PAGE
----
What kinds of changes need a JEP?

mark.reinhold at oracle.com mark.reinhold at oracle.com
Mon Nov 13 21:45:24 UTC 2017

2017/11/7 4:38:02 -0800, maurizio.cimadamore at oracle.com:
> Many thumbs up on this Mark! Thanks for taking the time to put together 
> this revised proposal.
> As a langtools hacker, I've often felt the pain associated with JEP 
> processes for what, in my mental model, was non-JEP work - an example of 
> such non-JEPs I came across over the last few years in langtools-land 
> are, IMHO:
> http://openjdk.java.net/jeps/215
> http://openjdk.java.net/jeps/217
> I believe this work would classify now as regular javac enhancements and 
> would, therefore not be subject to the JEP process, which IMHO is good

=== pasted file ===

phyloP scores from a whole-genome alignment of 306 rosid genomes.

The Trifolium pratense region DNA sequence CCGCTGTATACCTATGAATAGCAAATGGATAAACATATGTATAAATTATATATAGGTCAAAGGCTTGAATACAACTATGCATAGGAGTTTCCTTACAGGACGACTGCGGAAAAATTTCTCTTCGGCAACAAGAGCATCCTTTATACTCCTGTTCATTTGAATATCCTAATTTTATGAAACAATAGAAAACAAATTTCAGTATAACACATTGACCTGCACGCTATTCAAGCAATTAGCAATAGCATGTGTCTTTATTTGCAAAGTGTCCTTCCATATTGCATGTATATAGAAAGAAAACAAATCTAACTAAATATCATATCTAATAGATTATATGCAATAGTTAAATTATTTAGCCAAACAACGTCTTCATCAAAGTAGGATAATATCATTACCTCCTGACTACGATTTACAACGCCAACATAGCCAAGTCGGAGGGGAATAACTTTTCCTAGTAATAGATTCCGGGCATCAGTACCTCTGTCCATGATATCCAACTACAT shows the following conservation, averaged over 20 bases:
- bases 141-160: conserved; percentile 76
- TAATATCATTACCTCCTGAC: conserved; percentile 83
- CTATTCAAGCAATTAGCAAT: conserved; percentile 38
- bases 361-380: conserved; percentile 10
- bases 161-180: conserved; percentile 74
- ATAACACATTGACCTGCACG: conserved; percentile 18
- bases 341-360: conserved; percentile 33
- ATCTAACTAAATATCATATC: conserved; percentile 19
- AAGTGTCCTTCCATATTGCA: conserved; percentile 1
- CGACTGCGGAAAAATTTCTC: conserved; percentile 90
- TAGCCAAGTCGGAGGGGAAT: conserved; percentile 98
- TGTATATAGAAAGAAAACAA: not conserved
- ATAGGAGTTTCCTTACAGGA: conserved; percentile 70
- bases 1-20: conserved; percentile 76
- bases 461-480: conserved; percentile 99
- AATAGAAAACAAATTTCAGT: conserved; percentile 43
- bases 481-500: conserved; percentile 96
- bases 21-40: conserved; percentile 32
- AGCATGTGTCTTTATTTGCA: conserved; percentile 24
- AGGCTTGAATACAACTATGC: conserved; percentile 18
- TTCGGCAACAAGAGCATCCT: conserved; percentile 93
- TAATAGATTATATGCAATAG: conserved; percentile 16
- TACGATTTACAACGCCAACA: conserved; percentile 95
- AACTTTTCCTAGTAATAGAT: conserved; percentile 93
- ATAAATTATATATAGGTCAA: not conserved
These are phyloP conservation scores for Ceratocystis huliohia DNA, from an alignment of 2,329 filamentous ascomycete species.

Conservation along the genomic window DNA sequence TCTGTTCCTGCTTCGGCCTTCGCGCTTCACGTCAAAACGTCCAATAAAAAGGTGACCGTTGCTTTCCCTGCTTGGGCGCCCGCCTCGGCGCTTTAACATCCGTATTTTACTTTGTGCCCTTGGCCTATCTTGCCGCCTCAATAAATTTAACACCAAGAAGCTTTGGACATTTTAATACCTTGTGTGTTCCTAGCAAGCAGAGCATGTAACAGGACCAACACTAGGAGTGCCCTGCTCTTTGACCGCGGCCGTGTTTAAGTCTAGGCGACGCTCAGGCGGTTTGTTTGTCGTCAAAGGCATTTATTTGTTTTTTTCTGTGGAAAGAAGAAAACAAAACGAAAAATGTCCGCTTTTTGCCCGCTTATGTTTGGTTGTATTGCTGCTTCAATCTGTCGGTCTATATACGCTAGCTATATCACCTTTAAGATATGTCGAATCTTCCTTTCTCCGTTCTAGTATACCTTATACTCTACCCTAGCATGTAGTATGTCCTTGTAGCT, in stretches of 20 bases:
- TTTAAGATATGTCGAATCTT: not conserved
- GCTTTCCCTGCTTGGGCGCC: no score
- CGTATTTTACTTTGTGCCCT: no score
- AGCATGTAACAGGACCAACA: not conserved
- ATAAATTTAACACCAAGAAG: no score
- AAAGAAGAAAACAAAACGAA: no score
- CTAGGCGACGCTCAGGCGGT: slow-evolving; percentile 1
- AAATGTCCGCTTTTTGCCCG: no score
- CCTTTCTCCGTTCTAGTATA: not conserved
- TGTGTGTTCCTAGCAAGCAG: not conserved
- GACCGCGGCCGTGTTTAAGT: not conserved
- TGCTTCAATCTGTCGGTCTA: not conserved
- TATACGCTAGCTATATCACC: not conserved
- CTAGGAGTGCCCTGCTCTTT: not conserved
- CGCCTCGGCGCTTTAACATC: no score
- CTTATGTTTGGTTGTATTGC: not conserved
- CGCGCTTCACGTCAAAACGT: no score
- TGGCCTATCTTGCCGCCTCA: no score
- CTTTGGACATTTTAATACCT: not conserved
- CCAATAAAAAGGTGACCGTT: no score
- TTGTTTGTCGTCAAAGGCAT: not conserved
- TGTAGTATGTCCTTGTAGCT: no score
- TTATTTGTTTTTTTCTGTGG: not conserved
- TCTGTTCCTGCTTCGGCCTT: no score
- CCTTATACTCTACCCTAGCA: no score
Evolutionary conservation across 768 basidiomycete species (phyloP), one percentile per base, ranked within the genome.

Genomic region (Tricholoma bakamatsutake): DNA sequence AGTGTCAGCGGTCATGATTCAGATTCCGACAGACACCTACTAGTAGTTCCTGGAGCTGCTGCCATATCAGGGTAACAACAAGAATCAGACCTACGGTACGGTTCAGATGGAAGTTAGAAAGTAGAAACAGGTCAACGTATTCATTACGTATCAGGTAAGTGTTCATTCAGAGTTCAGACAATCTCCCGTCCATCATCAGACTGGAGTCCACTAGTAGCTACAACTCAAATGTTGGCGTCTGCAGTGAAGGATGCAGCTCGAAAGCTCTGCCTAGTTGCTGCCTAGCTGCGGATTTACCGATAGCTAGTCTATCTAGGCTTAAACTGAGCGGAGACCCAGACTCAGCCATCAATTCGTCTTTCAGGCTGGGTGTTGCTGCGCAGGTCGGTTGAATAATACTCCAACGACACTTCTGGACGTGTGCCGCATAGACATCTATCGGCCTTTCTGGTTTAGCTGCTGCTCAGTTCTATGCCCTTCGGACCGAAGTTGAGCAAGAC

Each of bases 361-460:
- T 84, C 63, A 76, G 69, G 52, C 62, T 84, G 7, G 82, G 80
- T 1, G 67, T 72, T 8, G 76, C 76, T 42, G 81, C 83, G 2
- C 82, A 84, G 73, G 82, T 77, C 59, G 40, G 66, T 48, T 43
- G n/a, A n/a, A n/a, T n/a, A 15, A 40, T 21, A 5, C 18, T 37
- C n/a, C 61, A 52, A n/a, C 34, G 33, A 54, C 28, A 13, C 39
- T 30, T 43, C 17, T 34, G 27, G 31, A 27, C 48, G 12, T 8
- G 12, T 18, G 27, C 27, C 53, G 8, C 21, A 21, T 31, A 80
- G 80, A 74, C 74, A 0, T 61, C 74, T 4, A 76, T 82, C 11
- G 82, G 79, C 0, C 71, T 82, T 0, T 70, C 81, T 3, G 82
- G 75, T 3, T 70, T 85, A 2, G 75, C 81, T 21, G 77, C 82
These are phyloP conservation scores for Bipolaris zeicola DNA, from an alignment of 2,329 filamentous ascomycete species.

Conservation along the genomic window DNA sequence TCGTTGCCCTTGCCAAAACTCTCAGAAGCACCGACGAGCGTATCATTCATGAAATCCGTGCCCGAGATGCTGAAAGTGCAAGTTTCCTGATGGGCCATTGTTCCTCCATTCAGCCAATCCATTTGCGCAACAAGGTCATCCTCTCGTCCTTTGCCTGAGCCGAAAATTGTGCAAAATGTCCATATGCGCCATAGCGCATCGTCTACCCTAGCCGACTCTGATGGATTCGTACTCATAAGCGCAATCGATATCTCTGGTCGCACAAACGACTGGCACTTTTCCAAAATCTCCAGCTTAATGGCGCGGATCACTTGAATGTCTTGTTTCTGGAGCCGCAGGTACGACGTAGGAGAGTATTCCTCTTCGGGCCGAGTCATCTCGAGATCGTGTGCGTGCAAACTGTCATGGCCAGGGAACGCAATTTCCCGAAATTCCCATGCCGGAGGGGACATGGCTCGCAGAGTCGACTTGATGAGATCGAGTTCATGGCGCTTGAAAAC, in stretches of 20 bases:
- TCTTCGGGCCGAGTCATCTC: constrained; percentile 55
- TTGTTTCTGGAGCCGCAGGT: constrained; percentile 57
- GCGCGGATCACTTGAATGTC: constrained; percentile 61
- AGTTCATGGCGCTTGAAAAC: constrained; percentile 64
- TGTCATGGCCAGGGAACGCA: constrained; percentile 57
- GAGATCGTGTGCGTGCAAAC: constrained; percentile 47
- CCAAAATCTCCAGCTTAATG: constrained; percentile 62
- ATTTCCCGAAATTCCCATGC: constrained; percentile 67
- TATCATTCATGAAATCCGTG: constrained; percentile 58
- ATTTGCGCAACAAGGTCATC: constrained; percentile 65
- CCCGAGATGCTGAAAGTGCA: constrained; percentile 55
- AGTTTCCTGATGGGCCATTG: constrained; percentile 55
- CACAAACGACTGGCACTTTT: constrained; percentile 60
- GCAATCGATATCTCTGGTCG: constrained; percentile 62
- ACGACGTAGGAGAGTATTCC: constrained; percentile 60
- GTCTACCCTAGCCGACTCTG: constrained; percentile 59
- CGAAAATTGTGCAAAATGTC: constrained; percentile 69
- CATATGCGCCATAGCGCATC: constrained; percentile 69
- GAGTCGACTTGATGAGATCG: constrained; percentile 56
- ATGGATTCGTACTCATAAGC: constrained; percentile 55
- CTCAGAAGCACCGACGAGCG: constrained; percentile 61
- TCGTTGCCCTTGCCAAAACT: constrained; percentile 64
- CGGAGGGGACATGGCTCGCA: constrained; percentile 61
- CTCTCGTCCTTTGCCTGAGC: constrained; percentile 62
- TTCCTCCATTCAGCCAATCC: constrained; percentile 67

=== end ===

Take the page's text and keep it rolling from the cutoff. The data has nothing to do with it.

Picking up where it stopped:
> news (not because I hate the JEP process, but because I hate abusing it 
> :-)).

These two JEPs, along with JEP 304 (GC Interface) which Roman mentions
nearby, strike me as interesting edge cases.

The text in each of these JEPs describes the motivation, background, and
design of each change.  Wouldn't that be useful to other developers who
work on the code, both present and future, even though these changes are
strictly internal?

The other typical places for such information are wiki pages, long e-mail
messages, and JBS issues.  These are harder to find, and in some cases far
less permanent, than JEPs.

Perhaps another criterion should be:

  - It has a non-trivial design

(although maybe that's just another sense of "significant").

What do you think?

- Mark

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